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Feeling your productivity and motivation taking a dive? Here are the best ways to pull yourself out of it.
Australian states and territories (except Victoria, for now) have begun relaxing coronavirus lockdown restrictions. And though this signals a step in the direction of resuming some normality, it’s unlikely that white-collar workers will return to the office any time soon.
If you’ve been working from home for several weeks, there’s a good chance the novelty of Zoom meetings and remote interaction is beginning to wear off. While there are benefits to working from home, isolation can mean workers are beginning to feel less productive and less motivated.
This is what scientists call the third-quarter phenomenon. Studies of people isolated in bunkers, submarines and space stations show that around this point of isolation, people begin to grow particularly restless, unmotivated and agitated. We’ve put together some tips to help you overcome this feeling and get back to your productive best.
Weeks may have felt a bit repetitive before lockdown restrictions were in place, but working from home takes this feeling to a new level. Without midweek drinks or dinner to break things up – even that daily commute – it can begin to feel like each day is blurring into one amorphous block of time. To help you break out of this repetitive cycle, try working in different ways than you’re used to. Take your lunch break at different times, or change how you work. If you’re struggling to concentrate, try the Pomodoro technique – a productivity-boosting method where you work in 25 minute blocks with a five minute break at the end of each block. After every fourth block (or 2 hours), take a break for around 15 minutes.
If you’re able to, consider moving your desk or changing the room you’re working from. Set up in your bedroom? Move to the kitchen table. If weather permits, spend some time working outside, too. You want to be comfortable but remain productive. If you’ve been spending a lot of time working in bed or on the couch, it might be a good idea to move somewhere you can sit upright. A change of scenery is a good way to reignite your interest if you’ve been lacking motivation.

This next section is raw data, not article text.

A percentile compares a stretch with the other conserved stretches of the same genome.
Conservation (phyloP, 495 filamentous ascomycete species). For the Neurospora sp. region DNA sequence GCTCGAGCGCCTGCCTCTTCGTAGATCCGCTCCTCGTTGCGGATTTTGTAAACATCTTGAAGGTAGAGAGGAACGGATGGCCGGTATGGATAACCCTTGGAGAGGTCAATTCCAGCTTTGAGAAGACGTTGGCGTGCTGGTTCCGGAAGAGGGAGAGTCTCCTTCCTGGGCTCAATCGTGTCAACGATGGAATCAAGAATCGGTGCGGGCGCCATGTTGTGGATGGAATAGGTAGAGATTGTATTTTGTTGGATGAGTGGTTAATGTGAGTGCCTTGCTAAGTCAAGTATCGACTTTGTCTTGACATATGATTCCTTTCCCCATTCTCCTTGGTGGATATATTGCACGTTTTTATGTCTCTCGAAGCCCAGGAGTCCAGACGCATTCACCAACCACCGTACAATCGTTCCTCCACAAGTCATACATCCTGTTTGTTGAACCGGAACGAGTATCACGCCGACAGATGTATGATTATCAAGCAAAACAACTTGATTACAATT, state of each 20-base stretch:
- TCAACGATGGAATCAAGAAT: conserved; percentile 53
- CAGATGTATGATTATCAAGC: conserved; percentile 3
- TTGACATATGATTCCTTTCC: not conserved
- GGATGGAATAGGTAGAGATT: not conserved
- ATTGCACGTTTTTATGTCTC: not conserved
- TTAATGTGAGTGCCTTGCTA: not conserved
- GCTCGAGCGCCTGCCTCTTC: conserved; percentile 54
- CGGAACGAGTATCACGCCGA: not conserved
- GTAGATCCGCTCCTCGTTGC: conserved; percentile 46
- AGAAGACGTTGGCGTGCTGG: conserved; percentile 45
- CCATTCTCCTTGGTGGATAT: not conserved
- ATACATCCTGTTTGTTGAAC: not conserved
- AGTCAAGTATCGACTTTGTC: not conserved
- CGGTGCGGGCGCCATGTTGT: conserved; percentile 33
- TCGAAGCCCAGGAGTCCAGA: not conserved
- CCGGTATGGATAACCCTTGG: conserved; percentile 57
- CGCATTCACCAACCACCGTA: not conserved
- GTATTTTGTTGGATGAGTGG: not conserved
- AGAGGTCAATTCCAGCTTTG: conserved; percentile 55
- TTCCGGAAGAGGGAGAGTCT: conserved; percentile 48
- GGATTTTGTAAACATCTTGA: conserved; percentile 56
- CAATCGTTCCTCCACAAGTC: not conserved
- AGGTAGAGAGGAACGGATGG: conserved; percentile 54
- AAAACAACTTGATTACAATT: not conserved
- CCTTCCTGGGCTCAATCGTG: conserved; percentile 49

Not everyone will be able to change the location of their desk. The next best thing is to spend some time tidying your workspace. This is a good idea regardless, and de-cluttering your desk will help you focus. Try removing everything that isn’t crucial to your work (such as all those dirty coffee mugs) so that you’re left with the bare essentials, and store things that you only need intermittently out of sight. They might not seem like distractions, but everything in your field of vision that isn’t related to work can take your mind off it.
Some offices have been working remotely for around eight weeks now – that’s enough time to form a comfortable routine. But it’s also been long enough to fall out of that routine if your motivation is in a downward spiral. Try planning your days in a diary and sticking to a solid routine. Or change it up, if you haven’t already. If you normally exercise before or after work, for example, try exercising on your lunch break to help break up the day.
The novelty of Zoom meetings and conference calls has now well and truly worn off. Take stock of who you might have lost touch with in the office and spend some time reaching out to your colleagues. A good way to regain focus is to have a quick chat with everyone about how they’ve been and what they’re working on. It’ll help give you ideas, fuel some collaboration and regain your sense of community in the workplace. Working from home can sometimes feel like you’re riding solo, so make a conscious effort to reconnect with as many people from the office as you can.